Can I get a dental implant if I take Coumadin?

Coumadin is an anticoagulant (blood thinner), which reduces the formation of blood clots. It does so by blocking the synthesis of certain clotting factors. A reduction in clotting factors will also reduce the chance of any blood clot formation.

Coumadin is predominantly used to prevent heart attacks, strokes and blood clots in veins and arteries as well as around prosthetic devices, such as artificial heart valves. The down side of Coumadin are the prolonged bleeding times. This is of great concern to anyone who needs to undergo minor surgery.
Many patients who take Coumadin get their INR (International Normalized Ratio) and PT (Prothrombin Time) tested on a regular basis. The Prothrombin time (PT) evaluates the ability of blood to clot properly, whereas the International Normalized Ratio (INR) is used to monitor the effectiveness of blood thinning drugs such as Coumadin (or also Jantoven, Marevan and Waran, which are all brand names for the generic Warfarin).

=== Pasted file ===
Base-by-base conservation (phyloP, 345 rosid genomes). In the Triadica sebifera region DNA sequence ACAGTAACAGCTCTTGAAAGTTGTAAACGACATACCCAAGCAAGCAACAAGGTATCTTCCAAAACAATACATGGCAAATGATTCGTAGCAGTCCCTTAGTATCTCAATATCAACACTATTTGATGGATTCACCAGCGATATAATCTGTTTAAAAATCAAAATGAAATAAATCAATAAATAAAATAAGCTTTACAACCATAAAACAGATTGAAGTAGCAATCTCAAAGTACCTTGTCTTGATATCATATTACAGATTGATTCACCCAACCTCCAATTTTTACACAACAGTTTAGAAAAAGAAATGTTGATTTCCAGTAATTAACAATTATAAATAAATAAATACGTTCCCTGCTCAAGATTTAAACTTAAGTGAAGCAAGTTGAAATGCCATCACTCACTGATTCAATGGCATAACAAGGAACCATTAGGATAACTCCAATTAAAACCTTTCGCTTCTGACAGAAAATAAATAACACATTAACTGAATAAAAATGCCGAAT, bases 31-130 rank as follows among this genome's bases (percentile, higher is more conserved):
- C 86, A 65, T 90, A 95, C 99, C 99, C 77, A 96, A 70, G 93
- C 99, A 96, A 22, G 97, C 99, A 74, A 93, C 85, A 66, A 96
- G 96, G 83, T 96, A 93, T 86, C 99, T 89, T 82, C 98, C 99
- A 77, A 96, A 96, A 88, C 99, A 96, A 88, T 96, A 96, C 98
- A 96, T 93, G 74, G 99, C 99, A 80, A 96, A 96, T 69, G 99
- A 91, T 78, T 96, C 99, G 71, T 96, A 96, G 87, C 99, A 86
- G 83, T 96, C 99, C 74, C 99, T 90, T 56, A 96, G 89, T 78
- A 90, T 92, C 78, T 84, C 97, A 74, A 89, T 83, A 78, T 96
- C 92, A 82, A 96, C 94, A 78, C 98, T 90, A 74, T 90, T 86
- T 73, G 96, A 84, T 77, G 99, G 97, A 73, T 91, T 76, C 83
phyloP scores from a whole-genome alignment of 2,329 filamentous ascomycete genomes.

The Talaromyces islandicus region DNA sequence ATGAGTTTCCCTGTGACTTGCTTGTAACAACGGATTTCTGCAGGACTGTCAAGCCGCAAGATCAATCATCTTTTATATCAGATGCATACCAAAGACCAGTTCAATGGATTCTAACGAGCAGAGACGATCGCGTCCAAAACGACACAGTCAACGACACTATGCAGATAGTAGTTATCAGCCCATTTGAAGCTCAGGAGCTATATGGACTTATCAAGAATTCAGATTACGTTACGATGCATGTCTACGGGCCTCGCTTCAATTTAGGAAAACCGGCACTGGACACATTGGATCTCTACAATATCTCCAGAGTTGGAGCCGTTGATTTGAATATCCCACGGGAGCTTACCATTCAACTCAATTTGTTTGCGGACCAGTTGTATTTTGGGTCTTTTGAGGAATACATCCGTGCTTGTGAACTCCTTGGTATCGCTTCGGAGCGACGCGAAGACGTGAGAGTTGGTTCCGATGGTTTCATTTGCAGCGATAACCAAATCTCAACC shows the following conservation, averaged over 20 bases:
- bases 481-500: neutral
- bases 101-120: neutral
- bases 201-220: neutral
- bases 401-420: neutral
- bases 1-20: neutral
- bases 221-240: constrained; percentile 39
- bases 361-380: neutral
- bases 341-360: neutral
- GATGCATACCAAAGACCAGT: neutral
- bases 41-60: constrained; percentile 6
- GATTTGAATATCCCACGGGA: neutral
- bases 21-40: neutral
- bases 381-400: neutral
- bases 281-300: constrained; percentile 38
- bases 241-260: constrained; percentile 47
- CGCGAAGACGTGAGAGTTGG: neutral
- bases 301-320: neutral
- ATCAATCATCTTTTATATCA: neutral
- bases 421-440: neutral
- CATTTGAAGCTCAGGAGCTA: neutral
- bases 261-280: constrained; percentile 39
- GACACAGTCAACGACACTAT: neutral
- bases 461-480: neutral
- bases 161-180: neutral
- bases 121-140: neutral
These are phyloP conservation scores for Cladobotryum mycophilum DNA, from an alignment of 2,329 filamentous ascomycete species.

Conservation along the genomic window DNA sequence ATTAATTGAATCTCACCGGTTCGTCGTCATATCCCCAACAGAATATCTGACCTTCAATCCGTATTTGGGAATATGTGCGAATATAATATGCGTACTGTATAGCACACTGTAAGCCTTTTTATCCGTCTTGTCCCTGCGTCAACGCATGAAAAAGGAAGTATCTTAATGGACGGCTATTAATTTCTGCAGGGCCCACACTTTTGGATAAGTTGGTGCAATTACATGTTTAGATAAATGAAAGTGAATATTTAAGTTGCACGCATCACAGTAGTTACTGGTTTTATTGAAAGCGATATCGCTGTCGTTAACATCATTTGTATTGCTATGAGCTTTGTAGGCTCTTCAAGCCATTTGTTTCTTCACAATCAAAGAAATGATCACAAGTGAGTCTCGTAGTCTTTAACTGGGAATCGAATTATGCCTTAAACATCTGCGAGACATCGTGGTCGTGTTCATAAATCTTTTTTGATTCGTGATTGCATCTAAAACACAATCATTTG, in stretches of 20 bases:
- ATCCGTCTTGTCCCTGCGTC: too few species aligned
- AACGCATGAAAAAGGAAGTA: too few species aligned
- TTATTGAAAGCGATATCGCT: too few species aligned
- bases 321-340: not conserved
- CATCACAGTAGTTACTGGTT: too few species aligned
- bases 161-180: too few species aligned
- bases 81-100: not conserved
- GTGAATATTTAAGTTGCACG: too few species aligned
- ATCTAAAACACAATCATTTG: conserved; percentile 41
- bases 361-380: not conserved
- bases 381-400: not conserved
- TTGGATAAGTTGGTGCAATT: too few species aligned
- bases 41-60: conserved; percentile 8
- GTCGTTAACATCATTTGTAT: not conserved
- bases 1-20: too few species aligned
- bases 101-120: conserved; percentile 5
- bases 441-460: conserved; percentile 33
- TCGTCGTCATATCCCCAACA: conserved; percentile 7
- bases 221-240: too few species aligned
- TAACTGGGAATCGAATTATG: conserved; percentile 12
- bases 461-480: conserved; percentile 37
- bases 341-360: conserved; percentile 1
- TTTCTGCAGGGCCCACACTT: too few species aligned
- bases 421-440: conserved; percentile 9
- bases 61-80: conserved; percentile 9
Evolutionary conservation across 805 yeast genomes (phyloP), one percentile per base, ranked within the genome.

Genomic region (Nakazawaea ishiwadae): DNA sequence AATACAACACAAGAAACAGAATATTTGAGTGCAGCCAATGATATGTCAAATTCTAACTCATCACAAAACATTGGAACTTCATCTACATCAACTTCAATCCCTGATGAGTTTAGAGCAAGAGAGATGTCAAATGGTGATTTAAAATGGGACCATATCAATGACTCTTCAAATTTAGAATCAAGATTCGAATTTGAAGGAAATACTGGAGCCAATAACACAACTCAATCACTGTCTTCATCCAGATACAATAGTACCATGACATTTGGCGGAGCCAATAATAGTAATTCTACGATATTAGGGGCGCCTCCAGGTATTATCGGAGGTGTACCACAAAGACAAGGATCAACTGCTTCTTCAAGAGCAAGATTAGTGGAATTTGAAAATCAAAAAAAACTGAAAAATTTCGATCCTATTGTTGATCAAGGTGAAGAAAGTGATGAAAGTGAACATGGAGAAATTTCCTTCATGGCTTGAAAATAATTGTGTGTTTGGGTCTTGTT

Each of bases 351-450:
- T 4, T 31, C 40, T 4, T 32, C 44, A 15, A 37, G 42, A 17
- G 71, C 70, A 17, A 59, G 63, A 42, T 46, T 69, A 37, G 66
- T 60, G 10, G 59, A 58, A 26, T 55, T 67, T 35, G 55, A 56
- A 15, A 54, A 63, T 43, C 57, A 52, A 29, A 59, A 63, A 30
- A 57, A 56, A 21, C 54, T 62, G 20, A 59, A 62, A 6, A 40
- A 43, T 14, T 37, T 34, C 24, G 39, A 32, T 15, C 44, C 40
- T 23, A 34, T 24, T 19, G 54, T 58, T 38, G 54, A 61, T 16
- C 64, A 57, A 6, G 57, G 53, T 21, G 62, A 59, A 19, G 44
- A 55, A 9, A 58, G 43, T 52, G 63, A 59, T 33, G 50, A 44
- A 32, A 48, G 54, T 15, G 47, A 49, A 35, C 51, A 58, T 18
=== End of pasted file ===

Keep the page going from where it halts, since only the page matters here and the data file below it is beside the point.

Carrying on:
Most dental surgeons will look for the INR assessed a day prior to surgery, to determine whether it is safe to perform any minor oral surgical procedure, however some also consider the PT time along with the INR. Your cardiologist is always the final decision maker, however. Sometimes they will take you off the Coumadin and switch you over to Heparin a few days prior and after the surgery, sometimes they may just take you off for a couple of days. This will really depend on how high your risk of clot formation is and only your cardiologist can make this decision.

So to answer the original title question: As long as you are carefully monitored and prepared by your cardiologist just prior and after the dental implant surgery, you can get dental implants. There are no published studies showing an decrease in success rates of dental implants in patients taking any of the Warfarins.

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